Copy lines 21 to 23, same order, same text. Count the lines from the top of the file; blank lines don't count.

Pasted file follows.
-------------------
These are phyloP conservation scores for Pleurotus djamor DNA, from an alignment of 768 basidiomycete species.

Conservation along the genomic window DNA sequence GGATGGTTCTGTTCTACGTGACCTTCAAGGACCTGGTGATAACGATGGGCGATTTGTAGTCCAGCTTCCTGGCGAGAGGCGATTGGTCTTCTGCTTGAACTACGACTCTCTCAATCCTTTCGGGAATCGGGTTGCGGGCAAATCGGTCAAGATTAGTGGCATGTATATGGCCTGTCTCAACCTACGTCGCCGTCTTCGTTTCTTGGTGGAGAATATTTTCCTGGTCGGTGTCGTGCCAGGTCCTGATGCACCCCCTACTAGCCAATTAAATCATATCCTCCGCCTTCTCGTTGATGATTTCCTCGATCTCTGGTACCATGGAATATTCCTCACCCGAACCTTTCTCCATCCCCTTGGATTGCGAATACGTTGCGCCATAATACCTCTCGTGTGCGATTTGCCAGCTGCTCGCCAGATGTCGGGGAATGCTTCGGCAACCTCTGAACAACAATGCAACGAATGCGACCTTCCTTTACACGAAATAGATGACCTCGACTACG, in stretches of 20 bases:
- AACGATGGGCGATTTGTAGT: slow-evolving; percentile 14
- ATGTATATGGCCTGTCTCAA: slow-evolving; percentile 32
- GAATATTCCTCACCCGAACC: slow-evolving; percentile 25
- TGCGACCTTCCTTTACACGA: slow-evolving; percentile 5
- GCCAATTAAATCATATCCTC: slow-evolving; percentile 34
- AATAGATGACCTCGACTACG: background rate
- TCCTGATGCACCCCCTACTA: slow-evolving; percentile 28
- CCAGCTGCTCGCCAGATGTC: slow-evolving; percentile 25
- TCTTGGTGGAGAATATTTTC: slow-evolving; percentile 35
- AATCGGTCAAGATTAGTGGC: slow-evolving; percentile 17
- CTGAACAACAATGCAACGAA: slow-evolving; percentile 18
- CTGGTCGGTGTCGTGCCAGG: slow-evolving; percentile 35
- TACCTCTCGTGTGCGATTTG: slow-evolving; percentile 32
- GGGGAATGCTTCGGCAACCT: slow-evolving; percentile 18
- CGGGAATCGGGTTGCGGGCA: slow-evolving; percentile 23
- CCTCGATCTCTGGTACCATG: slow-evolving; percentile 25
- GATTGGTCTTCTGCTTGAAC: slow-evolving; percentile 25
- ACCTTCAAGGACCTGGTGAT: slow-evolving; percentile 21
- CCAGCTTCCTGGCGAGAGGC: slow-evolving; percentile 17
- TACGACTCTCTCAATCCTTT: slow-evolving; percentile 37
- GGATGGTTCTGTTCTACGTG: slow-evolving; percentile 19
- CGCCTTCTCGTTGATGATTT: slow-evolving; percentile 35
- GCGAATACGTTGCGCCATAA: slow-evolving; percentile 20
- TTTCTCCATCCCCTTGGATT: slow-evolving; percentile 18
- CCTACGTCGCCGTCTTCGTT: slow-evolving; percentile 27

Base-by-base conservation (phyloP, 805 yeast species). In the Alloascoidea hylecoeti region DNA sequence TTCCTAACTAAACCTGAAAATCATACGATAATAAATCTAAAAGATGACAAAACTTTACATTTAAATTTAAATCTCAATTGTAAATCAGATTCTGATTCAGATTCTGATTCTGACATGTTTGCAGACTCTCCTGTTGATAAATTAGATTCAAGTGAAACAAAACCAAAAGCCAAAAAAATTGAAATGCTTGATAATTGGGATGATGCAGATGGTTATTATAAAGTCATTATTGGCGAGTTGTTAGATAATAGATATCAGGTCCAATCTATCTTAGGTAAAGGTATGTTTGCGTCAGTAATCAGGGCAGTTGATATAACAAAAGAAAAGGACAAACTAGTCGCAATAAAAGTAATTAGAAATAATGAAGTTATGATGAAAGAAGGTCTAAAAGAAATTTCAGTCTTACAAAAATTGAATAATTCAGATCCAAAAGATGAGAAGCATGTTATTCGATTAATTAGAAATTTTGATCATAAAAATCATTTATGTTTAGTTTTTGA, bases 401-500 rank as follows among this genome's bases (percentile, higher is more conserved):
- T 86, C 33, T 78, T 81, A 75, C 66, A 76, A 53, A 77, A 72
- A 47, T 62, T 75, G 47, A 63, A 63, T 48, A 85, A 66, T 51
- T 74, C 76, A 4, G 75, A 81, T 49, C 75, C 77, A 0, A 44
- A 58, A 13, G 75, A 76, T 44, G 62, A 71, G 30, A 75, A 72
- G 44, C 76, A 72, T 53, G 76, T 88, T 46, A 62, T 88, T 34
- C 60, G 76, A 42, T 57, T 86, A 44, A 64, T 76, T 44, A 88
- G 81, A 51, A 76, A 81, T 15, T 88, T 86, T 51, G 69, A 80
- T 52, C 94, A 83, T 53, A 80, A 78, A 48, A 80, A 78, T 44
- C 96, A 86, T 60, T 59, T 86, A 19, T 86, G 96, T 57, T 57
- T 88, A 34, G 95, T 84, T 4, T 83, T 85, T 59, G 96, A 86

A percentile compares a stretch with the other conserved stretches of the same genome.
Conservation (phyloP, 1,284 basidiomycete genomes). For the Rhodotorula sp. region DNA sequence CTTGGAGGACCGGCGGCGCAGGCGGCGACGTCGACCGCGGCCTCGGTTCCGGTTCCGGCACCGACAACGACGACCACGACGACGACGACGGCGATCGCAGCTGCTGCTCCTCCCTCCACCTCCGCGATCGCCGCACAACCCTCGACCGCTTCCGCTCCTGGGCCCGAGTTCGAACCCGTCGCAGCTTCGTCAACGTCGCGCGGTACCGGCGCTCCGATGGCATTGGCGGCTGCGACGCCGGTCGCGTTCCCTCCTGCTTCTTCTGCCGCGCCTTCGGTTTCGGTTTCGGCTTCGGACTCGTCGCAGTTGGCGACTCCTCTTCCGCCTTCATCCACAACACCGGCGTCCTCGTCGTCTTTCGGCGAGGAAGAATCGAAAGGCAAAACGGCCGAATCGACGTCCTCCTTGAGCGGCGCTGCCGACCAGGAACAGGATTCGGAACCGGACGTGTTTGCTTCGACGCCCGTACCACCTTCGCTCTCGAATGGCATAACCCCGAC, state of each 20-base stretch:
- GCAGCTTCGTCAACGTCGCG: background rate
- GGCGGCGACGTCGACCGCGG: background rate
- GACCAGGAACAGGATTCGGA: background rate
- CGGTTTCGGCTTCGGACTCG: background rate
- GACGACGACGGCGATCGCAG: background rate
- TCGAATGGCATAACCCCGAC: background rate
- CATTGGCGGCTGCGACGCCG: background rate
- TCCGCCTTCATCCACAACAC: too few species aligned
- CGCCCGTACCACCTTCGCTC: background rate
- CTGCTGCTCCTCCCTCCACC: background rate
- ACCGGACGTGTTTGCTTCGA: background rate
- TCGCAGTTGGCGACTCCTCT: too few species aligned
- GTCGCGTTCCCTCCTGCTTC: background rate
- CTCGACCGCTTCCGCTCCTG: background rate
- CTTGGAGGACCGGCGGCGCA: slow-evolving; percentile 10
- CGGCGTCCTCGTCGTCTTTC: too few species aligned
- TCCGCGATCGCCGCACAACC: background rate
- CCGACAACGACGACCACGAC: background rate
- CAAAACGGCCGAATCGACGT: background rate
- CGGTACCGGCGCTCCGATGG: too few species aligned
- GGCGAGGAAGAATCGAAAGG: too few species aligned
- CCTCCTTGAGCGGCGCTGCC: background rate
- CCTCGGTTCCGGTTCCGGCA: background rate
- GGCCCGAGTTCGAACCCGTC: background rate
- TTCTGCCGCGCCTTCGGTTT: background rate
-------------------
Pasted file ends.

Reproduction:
- CCAGCTTCCTGGCGAGAGGC: slow-evolving; percentile 17
- TACGACTCTCTCAATCCTTT: slow-evolving; percentile 37
- GGATGGTTCTGTTCTACGTG: slow-evolving; percentile 19